to produce electric power and use of the CO2 separated from the hydrogen to increase oil production.
The committee elaborates below on CO2 separation, oxygen production, co-capture of CO2 and other pollutants, and CO2 compression.
The first step in CCS is CO2 capture from a gas mixture. CO2 is currently separated at commercial scale where H2 is generated from natural gas for petroleum-refining processes or for the manufacture of ammonia. However, the capture of CO2 from large power plants has not yet been demonstrated. Commercial precombustion separation is typically based on physical adsorption in solvents (Selexol, Rectisol), while post-combustion separation involves chemical absorption (amines). Adsorption on solids such as activated carbon has also been demonstrated, but typically at small scale. Cryogenic and membrane separations are development frontiers. Selectivity and throughput rate are critical, though CO2 purity can be much lower than in relatively demanding applications such as food production.
Typical separations have significant energy requirements, which are reflected in their costs. In chemisorption in an amine, for example, the gas mixture contacts the liquid-amine solution and CO2 transfers to the liquid and reacts with the amine molecules, which releases significant amounts of heat. Nitrogen and other components remain in the gas phase, which is separated physically from the liquid. The amine solution containing CO2 is then heated to release the CO2. The combination of heat-transfer requirements and energy required to remove the CO2 from the amine is a significant component of the cost of the separation.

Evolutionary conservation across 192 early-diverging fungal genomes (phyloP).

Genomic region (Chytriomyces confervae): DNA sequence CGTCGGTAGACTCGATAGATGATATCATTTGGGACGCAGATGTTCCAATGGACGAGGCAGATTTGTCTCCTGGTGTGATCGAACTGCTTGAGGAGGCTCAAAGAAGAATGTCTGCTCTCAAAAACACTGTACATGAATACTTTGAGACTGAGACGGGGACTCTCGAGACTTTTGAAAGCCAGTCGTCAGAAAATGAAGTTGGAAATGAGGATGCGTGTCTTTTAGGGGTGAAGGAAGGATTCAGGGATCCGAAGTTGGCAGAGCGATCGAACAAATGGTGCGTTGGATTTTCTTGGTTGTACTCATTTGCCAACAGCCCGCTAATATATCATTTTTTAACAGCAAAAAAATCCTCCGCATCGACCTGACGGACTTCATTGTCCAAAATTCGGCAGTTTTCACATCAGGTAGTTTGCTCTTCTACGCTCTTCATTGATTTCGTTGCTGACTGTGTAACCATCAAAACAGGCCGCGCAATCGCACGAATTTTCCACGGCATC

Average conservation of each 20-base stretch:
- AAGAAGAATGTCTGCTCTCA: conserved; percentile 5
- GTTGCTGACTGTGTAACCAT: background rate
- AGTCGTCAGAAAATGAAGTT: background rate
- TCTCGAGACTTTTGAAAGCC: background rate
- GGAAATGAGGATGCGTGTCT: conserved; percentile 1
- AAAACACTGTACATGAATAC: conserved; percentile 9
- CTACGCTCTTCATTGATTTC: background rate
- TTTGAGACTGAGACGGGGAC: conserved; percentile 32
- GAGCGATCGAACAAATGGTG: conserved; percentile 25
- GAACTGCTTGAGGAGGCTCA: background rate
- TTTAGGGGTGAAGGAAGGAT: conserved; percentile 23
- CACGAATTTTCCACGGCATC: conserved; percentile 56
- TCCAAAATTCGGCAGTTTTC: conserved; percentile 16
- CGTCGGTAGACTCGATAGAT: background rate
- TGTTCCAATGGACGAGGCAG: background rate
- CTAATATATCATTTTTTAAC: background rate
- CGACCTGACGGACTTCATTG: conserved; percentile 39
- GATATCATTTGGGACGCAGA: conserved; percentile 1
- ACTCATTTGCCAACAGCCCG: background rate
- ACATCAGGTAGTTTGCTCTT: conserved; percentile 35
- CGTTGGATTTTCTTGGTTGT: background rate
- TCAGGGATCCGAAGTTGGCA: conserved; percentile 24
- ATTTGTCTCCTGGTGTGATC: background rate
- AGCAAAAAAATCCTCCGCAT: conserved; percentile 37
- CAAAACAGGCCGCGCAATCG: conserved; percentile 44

In some settings (ammonia manufacturing, hydrogen production, and natural gas processing, for example), the CO2 separation must be performed in order to make the product; thus the incremental cost of separation is zero. In others (electric power generation or cement, iron, or steel production), incremental separation costs are significant, and the requirements for energy to accomplish the separation lead to significant reductions in the overall thermal efficiency of the power plant.
Two of the three strategies described above (gasification and oxyfuels) involve an oxygen input, and the cost of oxygen is a significant component of the total cost. The oxygen demand with oxyfuels is about three times higher than with gasifica-